It’s always so exciting to plant the seeds and new seedlings in the garden. I never seem to know when to stop planting. As long as there’s space inside the fenced area, I’m planting something. My favorite potatoes to eat and grow are Yukon Gold and in our area, they’re fairly expensive and the ones I can buy are no comparison to home grown potatoes.
Last year, I planted over 200 seed potatoes and I think every one of them came up and produced a lot of potatoes. I thought I would never get finished putting up potatoes. Most of those were dehydrated. In this post, I wrote about rehydrating them.
The previous year, most of the potatoes were canned so except for the dehydrated hash browns, I was mostly using the canned potatoes . . first in/first out, you know!
Most of the potatoes that I planted this year have now been dug up but there are probably 25 plants still growing that came up volunteer from potatoes left in the ground last year. They got a bit of a later start so they’re not ready yet, which is nice because I’ll put up all the potatoes that I dug and we may have fresh potatoes still in the garden til frost, since the volunteers just continue to come up.
After taking an inventory of the dehydrated potatoes from last year, I decided to go ahead and can this year’s potatoes. We probably have more dehydrated potatoes than we will eat before next year’s crop is ready to be put up. 200 plants produced a whole lot of potatoes and I used my better judgment and planted only about 50 plants this year.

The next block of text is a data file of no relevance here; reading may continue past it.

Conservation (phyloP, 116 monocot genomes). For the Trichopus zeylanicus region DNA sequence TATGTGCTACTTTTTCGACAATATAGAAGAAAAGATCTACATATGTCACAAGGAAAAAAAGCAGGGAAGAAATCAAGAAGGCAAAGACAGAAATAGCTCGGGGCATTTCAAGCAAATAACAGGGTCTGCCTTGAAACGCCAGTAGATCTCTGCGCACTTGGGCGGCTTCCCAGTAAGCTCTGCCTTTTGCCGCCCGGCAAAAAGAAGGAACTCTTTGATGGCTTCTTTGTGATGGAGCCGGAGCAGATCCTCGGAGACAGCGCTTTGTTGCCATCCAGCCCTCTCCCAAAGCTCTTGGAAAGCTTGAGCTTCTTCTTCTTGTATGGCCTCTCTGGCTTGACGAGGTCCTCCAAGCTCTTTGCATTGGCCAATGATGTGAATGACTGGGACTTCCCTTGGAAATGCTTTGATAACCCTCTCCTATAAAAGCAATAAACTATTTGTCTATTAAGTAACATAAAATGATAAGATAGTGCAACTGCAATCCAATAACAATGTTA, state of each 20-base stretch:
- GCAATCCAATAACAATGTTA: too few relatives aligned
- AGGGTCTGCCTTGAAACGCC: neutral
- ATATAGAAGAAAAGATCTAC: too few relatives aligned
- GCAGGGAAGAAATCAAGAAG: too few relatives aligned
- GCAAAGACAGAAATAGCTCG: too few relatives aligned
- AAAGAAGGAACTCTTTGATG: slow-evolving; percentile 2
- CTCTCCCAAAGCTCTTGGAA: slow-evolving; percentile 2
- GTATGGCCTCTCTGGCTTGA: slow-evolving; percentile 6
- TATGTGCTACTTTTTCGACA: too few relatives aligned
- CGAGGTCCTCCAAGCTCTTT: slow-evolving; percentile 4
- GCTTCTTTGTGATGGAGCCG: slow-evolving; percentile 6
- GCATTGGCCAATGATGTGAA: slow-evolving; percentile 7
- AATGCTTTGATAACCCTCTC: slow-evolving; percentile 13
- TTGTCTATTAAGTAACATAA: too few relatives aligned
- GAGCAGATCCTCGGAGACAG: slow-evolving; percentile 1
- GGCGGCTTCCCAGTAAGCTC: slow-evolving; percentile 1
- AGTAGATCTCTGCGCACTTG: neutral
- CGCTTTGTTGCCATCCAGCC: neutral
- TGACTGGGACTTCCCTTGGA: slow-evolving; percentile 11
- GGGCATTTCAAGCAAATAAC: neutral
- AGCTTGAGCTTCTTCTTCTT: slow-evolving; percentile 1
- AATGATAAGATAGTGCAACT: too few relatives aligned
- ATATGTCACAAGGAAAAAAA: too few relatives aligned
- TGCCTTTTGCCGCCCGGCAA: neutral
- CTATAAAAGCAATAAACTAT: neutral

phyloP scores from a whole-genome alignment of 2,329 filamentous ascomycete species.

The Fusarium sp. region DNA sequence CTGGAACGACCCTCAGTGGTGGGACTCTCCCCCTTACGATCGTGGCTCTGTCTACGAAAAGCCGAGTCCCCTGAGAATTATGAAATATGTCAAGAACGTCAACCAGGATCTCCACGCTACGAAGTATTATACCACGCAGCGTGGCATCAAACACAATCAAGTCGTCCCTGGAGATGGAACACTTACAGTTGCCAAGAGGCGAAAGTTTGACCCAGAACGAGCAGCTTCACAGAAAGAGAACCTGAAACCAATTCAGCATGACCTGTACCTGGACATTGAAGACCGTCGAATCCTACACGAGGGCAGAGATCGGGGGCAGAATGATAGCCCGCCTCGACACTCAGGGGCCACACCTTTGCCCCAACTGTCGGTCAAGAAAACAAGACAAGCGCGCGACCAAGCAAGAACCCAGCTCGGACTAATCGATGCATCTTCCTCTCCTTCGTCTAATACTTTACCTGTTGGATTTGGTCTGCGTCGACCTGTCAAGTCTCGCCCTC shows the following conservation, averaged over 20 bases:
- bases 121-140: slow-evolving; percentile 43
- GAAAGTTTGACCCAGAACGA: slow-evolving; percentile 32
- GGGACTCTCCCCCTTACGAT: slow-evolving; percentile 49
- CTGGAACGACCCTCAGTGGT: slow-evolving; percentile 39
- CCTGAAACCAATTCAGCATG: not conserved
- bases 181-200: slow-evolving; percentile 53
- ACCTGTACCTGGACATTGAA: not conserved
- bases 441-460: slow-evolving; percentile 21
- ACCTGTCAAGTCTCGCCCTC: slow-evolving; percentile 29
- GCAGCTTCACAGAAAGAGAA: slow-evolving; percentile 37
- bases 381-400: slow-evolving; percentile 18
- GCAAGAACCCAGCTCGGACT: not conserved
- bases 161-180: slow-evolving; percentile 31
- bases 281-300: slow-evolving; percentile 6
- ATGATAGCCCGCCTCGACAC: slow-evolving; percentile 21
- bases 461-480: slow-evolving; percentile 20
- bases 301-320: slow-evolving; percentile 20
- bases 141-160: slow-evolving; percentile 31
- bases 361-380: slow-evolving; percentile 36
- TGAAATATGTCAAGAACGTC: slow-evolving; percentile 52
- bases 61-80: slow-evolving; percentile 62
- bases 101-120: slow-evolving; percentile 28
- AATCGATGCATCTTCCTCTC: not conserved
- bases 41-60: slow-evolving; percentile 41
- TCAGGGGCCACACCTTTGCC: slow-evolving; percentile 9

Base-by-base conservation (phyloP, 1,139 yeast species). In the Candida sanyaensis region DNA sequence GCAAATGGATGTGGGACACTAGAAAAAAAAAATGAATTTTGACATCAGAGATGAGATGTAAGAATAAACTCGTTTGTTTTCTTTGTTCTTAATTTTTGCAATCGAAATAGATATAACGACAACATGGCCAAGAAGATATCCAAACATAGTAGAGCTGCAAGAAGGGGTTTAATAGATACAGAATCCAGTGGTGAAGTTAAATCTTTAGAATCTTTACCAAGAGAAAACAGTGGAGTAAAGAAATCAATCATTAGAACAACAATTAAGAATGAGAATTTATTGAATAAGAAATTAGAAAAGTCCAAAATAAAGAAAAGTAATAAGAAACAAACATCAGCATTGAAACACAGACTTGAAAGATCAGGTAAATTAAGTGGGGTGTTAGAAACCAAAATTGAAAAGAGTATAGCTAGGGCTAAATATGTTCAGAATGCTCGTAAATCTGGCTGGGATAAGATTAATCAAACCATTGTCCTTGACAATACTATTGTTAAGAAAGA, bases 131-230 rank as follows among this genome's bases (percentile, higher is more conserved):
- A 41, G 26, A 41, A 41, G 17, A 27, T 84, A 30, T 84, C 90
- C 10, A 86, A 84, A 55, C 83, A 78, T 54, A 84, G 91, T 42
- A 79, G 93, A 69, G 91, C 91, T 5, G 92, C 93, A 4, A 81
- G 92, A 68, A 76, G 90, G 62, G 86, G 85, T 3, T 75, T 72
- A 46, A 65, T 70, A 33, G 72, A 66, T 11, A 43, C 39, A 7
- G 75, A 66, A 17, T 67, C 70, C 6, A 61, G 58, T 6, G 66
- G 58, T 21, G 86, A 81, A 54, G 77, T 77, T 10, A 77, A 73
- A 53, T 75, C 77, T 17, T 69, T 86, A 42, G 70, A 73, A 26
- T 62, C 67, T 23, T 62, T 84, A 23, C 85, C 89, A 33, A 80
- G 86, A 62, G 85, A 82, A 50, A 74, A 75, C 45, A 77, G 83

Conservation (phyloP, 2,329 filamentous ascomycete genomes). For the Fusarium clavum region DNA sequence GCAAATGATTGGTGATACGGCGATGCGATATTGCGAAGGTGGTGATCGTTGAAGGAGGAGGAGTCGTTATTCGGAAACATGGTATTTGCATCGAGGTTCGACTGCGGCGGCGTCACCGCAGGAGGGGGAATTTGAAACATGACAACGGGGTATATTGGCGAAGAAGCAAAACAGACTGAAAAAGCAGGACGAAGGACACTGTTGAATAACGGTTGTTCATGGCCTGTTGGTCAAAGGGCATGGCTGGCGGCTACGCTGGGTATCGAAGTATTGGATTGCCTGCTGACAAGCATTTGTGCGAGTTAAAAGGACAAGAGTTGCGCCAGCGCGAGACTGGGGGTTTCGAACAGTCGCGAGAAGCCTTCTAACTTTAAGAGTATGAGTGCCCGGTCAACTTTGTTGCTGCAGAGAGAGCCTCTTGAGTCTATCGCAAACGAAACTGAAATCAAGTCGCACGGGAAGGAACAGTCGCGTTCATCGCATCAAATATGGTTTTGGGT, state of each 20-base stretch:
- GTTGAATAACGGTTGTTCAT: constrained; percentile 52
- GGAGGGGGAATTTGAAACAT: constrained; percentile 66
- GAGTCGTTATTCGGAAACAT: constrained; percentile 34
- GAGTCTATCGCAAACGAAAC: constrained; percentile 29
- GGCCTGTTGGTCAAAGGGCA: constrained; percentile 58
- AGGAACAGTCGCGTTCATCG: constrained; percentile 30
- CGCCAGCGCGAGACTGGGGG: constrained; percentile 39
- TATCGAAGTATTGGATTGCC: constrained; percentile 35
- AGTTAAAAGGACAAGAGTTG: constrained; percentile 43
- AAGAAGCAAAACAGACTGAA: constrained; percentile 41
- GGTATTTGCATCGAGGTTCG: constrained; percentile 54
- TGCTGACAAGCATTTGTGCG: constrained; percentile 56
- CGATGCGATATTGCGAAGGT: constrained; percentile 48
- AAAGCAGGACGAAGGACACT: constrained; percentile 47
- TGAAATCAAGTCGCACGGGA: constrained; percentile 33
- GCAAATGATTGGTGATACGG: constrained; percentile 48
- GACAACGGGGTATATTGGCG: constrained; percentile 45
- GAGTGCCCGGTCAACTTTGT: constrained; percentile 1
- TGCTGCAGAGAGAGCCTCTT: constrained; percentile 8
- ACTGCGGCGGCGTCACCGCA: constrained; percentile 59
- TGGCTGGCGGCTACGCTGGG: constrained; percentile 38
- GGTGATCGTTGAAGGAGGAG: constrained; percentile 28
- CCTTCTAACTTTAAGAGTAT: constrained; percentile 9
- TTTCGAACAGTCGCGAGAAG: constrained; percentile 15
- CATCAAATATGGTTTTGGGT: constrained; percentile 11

These had just come out of the canner and some of the lids had not “popped” yet but they did all seal. Yay! Today I will can the remaining potatoes and we will end up with about 40 quarts of potatoes. If those volunteer plants in the garden go wild, I may end up having to can some of them, but my plan is to eat them as they’re ready and not have to can any more potatoes this year.
Canning potatoes is pretty simple.
- Scrape the skins. If the potatoes are really fresh, I use a short paring knife and scrape the skins. I think the potatoes hold together better if they have not been peeled, but that may be just my thinking. Any bad spots are removed at this time.
- Very small potatoes can be left whole. Medium potatoes should be cut into quarters and large potatoes should be cut into 6 or 8 pieces. I don’t cut mine up too small as they tend to fall apart during canning if they’re too small.
- While preparing the rest of the potatoes, to keep the potatoes from turning brown, those that are already done are placed in an ascorbic acid solution. I use 1 tsp. Fruit Fresh to 1 gallon water.
- Remove from the ascorbic acid solution, and place in boiling water for about 8 minutes.
- Drain and pack them into sterilized, hot jars. I add not quite 1 tsp. of salt per quart jar.
- Fill the jars with boiling water. Do no use the same water used to boil the potatoes . . use fresh boiling water.
- Leave about 3/4″ head space.
- Using standard canning procedures (sterilizing the lids, wiping the rims, etc.).
- Process pints for 35 minutes and quarts for 40 minutes at 10 pounds pressure.
Pretty simple . . and you’ll be enjoying “fresh” potatoes all year!